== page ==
Canadian comic-book writer and graphic novelist J. Torres won the Shuster Award for Outstanding Writer for his work on Batman: Legends of the Dark KnightLove as a Foreign Language and Teen Titans Go. Here, he discusses his new graphic novel series, Bigfoot Boy, illustrated by Faith Erin Hicks. The first book, Into the Woods, introduces Rufus, a boy who discovers a totem that can transform him into a Sasquatch, and earned a starred review in Kirkus.

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A graphic novel—to my mind—seems like it would be a very picture-first process. How do you go about writing something you’re not also illustrating? Do you do any sketches?

I think every comic-book writer thinks in pictures. It's what we do. The tricky part is putting it on paper so that an artist, someone who can draw when you can't, can interpret what's in your head and maybe even make it look better on the page than you ever imagined. That's when magic happens. 

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Sometimes I'll do some very rough thumbnails of stick people in boxes to work out the pacing of a scene, but no one ever sees that. I've even attempted some design, but it's far easier for me to scour the Internet for pictures and other visual references and share that with the artist and say, “Something that looks like this but blue and with more buttons!”

Tell me about how you collaborate with illustrators. And did you know illustrator Faith Erin Hicks before this project?

I generally, most of the time, work full script. Meaning my scripts resemble a movie's shooting script or a stage play, but instead of scenes and shots, the direction and description is broken down into pages and panels. There's usually some back and forth with the artist as she or he works on the art, but that generally depends on them. Some artists I've worked with really like to talk things out, and will be in touch every step of the way and contact you almost daily, while others take the script, disappear and resurface when they've got pages to show. 

I first “met” Faith online via Twitter, I think. I was a fan of her work before that, though. Superhero Girl is one of my favorite web comics. I'm pretty sure I've read everything she's published to date, whether she wrote and drew it or collaborated with someone else. She's amazing, one of the hardest-working people I know in the business. I love what she's doing on our book, and I can't wait for people to see it. I'm pretty sure they'll be as impressed with it as I am.

Where did the idea for Bigfoot Boy come from—did you have a childhood fascination with Sasquatch?

Well, I've always had a fascination with the paranormal, “cryptozoology” and cryptids, which we used to simply call monsters. I also love superhero comics that star transforming heroes, and you'll see that Bigfoot Boy is kind of a mashup of Captain Marvel (Shazam) and Sasquatch from Alpha Flight.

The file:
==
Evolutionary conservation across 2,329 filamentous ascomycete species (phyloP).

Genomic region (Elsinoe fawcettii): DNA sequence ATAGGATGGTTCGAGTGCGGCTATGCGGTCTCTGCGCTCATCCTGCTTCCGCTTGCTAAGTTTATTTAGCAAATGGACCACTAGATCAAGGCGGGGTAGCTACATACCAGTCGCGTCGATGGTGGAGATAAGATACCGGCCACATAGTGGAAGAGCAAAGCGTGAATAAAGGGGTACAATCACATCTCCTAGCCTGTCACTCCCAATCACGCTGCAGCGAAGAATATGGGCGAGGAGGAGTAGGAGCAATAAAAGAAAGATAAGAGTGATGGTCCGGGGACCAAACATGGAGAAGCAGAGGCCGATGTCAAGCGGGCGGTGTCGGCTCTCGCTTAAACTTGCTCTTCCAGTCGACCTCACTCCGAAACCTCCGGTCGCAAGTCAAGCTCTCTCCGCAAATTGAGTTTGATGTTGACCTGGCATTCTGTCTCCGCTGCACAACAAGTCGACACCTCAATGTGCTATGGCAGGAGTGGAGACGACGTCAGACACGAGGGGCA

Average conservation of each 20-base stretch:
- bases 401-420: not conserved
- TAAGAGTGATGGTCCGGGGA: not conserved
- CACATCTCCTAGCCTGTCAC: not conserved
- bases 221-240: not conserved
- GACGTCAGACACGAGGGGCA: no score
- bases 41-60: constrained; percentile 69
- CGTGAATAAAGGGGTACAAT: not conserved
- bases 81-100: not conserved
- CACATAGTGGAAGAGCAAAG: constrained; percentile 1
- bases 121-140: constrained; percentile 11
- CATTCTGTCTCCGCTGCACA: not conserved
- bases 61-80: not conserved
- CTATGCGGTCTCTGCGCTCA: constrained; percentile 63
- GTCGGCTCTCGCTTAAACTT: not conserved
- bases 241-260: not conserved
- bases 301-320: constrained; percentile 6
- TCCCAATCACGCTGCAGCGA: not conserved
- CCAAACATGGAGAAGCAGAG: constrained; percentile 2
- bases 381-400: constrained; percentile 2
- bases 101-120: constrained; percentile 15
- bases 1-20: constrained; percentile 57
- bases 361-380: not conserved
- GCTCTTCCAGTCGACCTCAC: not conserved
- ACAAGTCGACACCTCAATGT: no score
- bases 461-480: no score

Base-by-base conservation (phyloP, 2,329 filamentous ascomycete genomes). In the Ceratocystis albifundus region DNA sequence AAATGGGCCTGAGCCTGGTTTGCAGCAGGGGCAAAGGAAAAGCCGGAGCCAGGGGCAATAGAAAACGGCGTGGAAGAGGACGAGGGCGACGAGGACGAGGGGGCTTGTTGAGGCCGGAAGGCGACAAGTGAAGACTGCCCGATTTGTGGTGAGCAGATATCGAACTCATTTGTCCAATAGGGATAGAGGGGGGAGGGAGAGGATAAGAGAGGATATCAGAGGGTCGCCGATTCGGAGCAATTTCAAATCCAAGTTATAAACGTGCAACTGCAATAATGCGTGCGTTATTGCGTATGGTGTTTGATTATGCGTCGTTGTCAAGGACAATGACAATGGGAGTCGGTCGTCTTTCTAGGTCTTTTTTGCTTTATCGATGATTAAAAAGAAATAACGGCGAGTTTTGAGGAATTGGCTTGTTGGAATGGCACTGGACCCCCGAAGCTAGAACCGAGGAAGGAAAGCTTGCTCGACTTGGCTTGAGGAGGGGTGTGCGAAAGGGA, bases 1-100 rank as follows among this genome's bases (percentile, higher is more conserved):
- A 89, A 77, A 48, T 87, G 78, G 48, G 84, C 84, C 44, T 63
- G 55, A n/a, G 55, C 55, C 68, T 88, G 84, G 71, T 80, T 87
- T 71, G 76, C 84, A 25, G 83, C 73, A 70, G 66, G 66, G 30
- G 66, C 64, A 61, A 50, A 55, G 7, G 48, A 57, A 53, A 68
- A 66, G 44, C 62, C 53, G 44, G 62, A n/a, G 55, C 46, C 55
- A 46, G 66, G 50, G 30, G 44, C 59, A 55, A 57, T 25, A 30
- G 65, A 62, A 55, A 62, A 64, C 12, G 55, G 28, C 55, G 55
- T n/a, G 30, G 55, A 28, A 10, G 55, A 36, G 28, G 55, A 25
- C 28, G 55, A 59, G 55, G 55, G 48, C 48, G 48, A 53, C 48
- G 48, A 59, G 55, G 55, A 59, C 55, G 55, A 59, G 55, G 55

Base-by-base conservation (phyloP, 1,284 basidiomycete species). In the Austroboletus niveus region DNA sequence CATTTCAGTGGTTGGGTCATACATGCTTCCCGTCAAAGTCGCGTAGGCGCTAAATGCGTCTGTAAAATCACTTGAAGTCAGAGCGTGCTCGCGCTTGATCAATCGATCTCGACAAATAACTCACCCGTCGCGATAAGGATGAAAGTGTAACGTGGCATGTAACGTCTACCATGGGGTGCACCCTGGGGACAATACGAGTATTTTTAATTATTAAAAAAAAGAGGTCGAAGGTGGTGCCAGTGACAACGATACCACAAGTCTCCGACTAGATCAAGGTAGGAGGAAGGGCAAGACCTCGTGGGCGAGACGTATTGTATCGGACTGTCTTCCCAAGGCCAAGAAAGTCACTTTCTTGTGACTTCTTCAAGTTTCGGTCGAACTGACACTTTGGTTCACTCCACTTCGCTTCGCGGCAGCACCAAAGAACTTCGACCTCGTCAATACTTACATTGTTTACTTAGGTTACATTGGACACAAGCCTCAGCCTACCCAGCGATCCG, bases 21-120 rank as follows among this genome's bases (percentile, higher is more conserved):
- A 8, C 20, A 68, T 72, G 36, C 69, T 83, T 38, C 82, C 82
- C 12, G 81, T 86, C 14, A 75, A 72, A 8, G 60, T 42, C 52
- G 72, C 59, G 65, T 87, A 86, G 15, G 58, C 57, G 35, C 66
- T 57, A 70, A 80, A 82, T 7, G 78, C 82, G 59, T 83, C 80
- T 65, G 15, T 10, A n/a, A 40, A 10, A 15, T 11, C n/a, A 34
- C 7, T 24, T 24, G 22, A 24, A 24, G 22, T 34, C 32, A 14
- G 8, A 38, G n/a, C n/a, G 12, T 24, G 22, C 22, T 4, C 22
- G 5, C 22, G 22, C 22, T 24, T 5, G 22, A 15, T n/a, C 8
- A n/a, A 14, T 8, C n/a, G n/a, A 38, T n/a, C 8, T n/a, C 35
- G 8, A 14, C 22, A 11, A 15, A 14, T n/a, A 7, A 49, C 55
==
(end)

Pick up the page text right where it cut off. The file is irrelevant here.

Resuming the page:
Your debut work was described as semi-autobiographical. Any traces of you in Rufus?

You know, I didn't really think about that until recently when someone asked a similar question. Then it dawned on me that this is the second book I've written starring a boy who visits his grandmother's house and discovers magic, and fantastic things happen. For me, the best thing about visiting my grandmothers in the Philippines, especially my dad's mom, were the stories about my family, Filipino folk tales, ghost stories and so on, that I came home with. I didn't go into the woods and find a magic totem or deal with monsters, but I found another kind of magic. So maybe in that way, I'm like Rufus. Or vice versa.

Would you describe this book as a departure from other things you have been doing?

Not really. I've done a lot of coming-of-age type stuff as well as superhero stories or, if you will, male power fantasies, and Bigfoot Boy is pretty much that. It's not Teen Titans Go or Batman, nor is it Jinx or DeGrassi, but it's about a boy who becomes a superhero of sorts and learns a thing or two about growing up.

What are you working on now, and does it include more with Rufus and his Bigfoot transformations? It felt very much like another Bigfoot Boy might be in the offing.

Yes! I recently turned in the final draft of Bigfoot Boy volume 2. The working title is The Unkindness of Ravens. I'm supposed to talk scheduling and such for book 3 in the coming weeks with my editor. So there's definitely more Bigfoot Boy on the way!